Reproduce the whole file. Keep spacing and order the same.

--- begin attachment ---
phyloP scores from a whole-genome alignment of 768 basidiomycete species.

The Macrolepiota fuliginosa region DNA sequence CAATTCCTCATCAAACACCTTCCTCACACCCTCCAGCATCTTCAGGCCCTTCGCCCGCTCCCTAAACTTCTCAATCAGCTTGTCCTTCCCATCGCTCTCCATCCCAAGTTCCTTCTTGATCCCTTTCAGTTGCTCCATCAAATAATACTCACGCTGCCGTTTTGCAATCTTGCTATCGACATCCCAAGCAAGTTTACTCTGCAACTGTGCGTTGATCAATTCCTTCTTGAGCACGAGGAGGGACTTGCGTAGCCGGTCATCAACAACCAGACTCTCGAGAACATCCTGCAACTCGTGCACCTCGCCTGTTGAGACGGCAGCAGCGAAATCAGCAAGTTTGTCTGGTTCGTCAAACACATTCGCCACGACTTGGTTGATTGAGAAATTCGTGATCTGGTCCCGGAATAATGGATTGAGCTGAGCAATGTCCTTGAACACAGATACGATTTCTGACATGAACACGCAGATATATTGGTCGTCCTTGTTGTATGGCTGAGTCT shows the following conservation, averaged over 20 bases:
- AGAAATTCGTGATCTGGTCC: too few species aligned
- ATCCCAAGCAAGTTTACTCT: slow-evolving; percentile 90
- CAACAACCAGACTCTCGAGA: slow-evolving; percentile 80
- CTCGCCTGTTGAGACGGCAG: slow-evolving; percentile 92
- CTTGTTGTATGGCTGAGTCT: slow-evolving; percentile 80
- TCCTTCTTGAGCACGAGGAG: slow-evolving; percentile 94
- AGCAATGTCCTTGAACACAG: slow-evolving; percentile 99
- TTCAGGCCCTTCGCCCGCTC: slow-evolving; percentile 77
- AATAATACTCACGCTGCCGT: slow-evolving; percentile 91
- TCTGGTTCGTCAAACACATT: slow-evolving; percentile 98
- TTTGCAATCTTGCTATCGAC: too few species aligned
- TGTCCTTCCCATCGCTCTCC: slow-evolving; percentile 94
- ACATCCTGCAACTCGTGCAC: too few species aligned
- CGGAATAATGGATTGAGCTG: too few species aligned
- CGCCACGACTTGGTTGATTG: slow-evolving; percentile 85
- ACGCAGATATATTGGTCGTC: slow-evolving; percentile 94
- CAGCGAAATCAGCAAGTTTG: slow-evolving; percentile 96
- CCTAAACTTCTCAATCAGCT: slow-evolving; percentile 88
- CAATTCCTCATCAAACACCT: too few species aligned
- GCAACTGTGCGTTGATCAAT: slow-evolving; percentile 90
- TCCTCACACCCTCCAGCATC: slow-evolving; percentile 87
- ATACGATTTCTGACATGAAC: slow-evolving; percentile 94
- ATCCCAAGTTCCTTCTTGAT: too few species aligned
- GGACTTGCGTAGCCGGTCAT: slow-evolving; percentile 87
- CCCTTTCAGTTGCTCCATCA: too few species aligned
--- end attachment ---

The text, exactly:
phyloP scores from a whole-genome alignment of 768 basidiomycete species.

The Macrolepiota fuliginosa region DNA sequence CAATTCCTCATCAAACACCTTCCTCACACCCTCCAGCATCTTCAGGCCCTTCGCCCGCTCCCTAAACTTCTCAATCAGCTTGTCCTTCCCATCGCTCTCCATCCCAAGTTCCTTCTTGATCCCTTTCAGTTGCTCCATCAAATAATACTCACGCTGCCGTTTTGCAATCTTGCTATCGACATCCCAAGCAAGTTTACTCTGCAACTGTGCGTTGATCAATTCCTTCTTGAGCACGAGGAGGGACTTGCGTAGCCGGTCATCAACAACCAGACTCTCGAGAACATCCTGCAACTCGTGCACCTCGCCTGTTGAGACGGCAGCAGCGAAATCAGCAAGTTTGTCTGGTTCGTCAAACACATTCGCCACGACTTGGTTGATTGAGAAATTCGTGATCTGGTCCCGGAATAATGGATTGAGCTGAGCAATGTCCTTGAACACAGATACGATTTCTGACATGAACACGCAGATATATTGGTCGTCCTTGTTGTATGGCTGAGTCT shows the following conservation, averaged over 20 bases:
- AGAAATTCGTGATCTGGTCC: too few species aligned
- ATCCCAAGCAAGTTTACTCT: slow-evolving; percentile 90
- CAACAACCAGACTCTCGAGA: slow-evolving; percentile 80
- CTCGCCTGTTGAGACGGCAG: slow-evolving; percentile 92
- CTTGTTGTATGGCTGAGTCT: slow-evolving; percentile 80
- TCCTTCTTGAGCACGAGGAG: slow-evolving; percentile 94
- AGCAATGTCCTTGAACACAG: slow-evolving; percentile 99
- TTCAGGCCCTTCGCCCGCTC: slow-evolving; percentile 77
- AATAATACTCACGCTGCCGT: slow-evolving; percentile 91
- TCTGGTTCGTCAAACACATT: slow-evolving; percentile 98
- TTTGCAATCTTGCTATCGAC: too few species aligned
- TGTCCTTCCCATCGCTCTCC: slow-evolving; percentile 94
- ACATCCTGCAACTCGTGCAC: too few species aligned
- CGGAATAATGGATTGAGCTG: too few species aligned
- CGCCACGACTTGGTTGATTG: slow-evolving; percentile 85
- ACGCAGATATATTGGTCGTC: slow-evolving; percentile 94
- CAGCGAAATCAGCAAGTTTG: slow-evolving; percentile 96
- CCTAAACTTCTCAATCAGCT: slow-evolving; percentile 88
- CAATTCCTCATCAAACACCT: too few species aligned
- GCAACTGTGCGTTGATCAAT: slow-evolving; percentile 90
- TCCTCACACCCTCCAGCATC: slow-evolving; percentile 87
- ATACGATTTCTGACATGAAC: slow-evolving; percentile 94
- ATCCCAAGTTCCTTCTTGAT: too few species aligned
- GGACTTGCGTAGCCGGTCAT: slow-evolving; percentile 87
- CCCTTTCAGTTGCTCCATCA: too few species aligned